There were wild storms the night before but in the morning the sun shone and as I stood in a lay- by in the middle of the Devon countryside, I felt quite nervous, not quite knowing what to expect and whether I’d be able to ride a cargo bike 30 miles… Any doubts evaporated as the peloton rolled up, with smiles, greetings and laughter.
My first turn round the lay-by on the bike was somewhat alarming, it felt like steering a canal boat, but after a few minutes I reckoned I could at least pedal in a straight line so we were good to go!
It was a wonderful afternoon, spinning through the countryside, chatting to like-minded people, hearing about Jessie’s plans at COP26, her wider vision for curriculum changes and grass roots action. Taunton arrived all too soon and after depositing the cargo bike at their accommodation it was a 5 min sprint to catch my train as the next wild storm started!
Day 2 – Taunton to Portishead
Quote of the day: Just do it!
High – Cruising along the Somerset Levels with crisp autumnal sunshine on my back.
Low – 4 punctures – making it a very long day.
We aimed to leave Taunton bright and early at 9.30, however this was far from the case! Due to the heavy rain the night before, our first cargo biker of the day, Liz, was delayed due to water on the train tracks. In the end we didn’t set off until 10.45!
Spirits were high as we knew that this would be one of our flattest days and also that from now on, all roads would be new and exciting! It has to be said that the Somerset Levels did not disappoint! With blue skies all morning we cruised along canal tow paths and whilst we thoroughly enjoyed the car free experience, our tyres did not. Within 2 hours both myself and the cargo bike had our first punctures of the day.
As we rolled into Highbridge for some lunch, I chatted to Liz about her experiences of cycling and all her bike packing adventures – there were lots of stories to be told!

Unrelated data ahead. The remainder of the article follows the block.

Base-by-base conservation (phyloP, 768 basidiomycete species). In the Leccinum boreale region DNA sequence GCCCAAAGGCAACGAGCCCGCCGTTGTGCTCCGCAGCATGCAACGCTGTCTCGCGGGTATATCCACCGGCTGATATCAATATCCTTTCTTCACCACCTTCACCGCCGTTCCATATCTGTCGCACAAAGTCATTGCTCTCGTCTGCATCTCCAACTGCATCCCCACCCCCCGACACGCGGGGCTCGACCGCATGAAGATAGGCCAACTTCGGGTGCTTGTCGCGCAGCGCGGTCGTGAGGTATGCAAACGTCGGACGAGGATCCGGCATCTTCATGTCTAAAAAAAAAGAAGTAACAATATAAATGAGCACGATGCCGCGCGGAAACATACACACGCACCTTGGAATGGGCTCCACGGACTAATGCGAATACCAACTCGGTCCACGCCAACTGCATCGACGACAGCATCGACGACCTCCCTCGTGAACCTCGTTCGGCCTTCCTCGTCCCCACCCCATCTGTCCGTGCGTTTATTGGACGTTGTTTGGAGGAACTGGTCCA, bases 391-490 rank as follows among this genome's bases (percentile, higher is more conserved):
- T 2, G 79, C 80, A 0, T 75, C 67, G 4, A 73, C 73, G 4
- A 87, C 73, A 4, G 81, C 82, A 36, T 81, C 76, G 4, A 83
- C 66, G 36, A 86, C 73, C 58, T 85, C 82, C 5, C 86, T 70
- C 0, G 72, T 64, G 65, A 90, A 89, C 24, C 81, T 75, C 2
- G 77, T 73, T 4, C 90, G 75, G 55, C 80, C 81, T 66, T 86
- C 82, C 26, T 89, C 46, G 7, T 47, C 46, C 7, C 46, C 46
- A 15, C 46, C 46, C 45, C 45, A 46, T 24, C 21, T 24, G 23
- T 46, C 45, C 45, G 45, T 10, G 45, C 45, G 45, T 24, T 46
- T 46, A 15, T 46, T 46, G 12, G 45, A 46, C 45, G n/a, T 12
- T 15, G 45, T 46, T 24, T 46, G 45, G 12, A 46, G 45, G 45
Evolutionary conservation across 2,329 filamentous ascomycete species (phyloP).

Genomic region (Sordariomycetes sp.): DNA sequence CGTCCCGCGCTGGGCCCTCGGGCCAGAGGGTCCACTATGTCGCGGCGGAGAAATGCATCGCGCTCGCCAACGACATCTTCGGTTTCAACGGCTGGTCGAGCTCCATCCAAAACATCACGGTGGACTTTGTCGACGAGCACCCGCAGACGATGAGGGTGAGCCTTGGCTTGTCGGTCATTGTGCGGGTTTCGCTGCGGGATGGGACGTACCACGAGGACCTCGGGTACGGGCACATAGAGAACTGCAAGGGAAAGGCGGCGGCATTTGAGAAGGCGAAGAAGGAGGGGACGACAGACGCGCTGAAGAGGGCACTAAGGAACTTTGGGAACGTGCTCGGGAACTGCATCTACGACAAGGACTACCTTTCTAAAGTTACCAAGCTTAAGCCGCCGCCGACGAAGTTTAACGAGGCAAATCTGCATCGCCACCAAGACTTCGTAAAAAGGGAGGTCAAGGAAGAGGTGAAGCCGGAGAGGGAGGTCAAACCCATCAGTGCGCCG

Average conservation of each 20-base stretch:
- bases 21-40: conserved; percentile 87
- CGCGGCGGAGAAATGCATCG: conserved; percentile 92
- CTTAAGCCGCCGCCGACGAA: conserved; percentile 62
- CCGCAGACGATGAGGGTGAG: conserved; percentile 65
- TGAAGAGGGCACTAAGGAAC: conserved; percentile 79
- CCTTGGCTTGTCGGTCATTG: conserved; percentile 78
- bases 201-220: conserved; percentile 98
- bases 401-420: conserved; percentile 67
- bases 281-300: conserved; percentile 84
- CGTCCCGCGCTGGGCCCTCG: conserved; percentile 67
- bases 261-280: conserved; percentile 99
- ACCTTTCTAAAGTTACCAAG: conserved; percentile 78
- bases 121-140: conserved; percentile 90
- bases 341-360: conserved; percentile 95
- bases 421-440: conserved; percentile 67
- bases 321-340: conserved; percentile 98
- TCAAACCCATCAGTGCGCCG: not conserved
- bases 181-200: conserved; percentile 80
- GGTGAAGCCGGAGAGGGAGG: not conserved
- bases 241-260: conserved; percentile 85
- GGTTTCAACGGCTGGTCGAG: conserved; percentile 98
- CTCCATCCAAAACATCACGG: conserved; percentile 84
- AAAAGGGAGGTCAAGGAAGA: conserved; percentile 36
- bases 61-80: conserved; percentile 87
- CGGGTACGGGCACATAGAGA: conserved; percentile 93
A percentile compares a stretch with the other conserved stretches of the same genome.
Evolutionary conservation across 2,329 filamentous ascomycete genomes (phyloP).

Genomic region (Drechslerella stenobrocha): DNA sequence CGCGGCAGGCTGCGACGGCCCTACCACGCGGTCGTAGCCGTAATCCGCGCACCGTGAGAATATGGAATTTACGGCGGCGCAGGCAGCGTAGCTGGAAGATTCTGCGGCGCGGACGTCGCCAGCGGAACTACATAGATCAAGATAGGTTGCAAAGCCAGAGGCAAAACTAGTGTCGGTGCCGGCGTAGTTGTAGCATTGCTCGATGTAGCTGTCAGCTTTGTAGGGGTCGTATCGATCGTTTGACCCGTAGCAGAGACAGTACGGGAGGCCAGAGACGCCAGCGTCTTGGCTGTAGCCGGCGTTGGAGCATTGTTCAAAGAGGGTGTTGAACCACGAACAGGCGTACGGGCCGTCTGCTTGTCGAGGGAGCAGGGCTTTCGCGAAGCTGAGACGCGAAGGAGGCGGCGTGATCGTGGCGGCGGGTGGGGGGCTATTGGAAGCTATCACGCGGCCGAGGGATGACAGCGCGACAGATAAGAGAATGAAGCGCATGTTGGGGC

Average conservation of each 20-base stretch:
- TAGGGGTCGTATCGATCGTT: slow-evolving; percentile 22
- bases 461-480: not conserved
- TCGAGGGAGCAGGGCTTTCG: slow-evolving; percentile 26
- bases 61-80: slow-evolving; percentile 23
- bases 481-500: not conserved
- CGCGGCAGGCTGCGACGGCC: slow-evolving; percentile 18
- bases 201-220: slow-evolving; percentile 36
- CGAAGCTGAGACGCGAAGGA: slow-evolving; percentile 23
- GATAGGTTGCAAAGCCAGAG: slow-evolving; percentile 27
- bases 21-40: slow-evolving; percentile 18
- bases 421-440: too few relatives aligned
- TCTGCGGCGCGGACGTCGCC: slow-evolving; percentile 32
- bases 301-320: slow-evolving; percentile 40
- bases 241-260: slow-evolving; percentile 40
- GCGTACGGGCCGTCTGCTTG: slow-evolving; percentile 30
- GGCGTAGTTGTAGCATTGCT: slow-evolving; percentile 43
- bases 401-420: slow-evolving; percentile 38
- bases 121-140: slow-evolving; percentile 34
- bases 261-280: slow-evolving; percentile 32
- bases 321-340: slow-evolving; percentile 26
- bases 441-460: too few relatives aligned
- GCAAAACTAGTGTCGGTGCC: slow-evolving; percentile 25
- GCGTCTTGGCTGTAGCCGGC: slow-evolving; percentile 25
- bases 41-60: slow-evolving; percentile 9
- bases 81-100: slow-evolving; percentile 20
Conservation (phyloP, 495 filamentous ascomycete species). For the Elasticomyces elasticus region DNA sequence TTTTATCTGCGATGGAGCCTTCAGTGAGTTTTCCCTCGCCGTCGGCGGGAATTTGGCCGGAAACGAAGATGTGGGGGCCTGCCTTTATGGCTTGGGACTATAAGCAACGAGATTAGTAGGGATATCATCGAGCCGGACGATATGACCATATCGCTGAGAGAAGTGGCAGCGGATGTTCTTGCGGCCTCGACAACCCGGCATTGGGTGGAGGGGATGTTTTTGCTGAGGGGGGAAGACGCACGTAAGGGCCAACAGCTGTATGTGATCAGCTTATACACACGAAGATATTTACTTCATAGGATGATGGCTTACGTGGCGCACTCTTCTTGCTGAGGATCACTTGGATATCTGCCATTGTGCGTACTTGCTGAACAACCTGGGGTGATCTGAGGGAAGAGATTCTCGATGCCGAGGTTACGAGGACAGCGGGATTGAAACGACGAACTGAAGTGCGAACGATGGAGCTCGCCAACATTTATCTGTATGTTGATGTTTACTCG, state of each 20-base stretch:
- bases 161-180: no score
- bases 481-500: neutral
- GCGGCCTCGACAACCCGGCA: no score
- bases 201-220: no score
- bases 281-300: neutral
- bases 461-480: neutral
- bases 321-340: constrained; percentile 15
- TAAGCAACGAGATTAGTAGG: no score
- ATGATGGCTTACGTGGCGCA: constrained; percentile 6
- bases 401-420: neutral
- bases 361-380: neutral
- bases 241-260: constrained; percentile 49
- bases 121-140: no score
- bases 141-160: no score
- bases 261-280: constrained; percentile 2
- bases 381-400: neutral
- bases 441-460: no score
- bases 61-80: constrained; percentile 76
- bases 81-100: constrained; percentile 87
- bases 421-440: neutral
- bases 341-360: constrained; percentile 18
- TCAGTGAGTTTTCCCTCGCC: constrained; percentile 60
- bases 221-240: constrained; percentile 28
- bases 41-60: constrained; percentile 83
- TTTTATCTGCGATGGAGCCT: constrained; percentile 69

I made the serious error of not eating enough throughout the morning, then going large at lunch… I was rather regretful for the rest of the afternoon!
At our lunch stop in Highbridge we met up with our 2nd cargo biker of the day – Patrick. We quickly saw what a natural Patrick was on the cargo bike and enquired about his previous experience – he owns one and often transports his sausage dogs around in it! (I think this was why his bike handling skills were so excellent – precious cargo!).
I am not afraid to say that we had a scenic wild wee stop in the shadow of Brent Knoll, which made the experience all the more memorable!
Zooming down wide, open lanes, we moved across the pancake flat landscape with ease. This made for a relaxing afternoon of gentle pedaling and some deep conversations.
Just as we passed Sedgemoor, we were brought to an abrupt stop to let a traffic jam of cows cross the road! It was a welcome break and a perfect opportunity to make some cow related jokes!
Whilst the day was not at all strenuous, it turned out to be quite long due to the many punctures and a few pesky mechanicals.
Clockwise: One of the many punctures, Liz all smiles before the cargo ride, Patrick’s traffic jam.
Day 3 – Portishead to Tewksbury
Quote of the day: ‘I stand by my decisions’ (in response to someone in the core team eating ice cream for breakfast…)
High: Last few miles into Tewkesbury – autumnal trees framed against a picturesque sunset.
Low: Short but heavy shower before Gloucester.
As we all gathered ready to leave Portishead, our first two cargo bikers of the day, Vera and Matt arrived on their tandem. The tandem was not the most exciting thing about their journey, in fact, they had sailed from Cardiff to Portishead the night before in order to limit their emissions! We were all amazed by the dedication to the movement.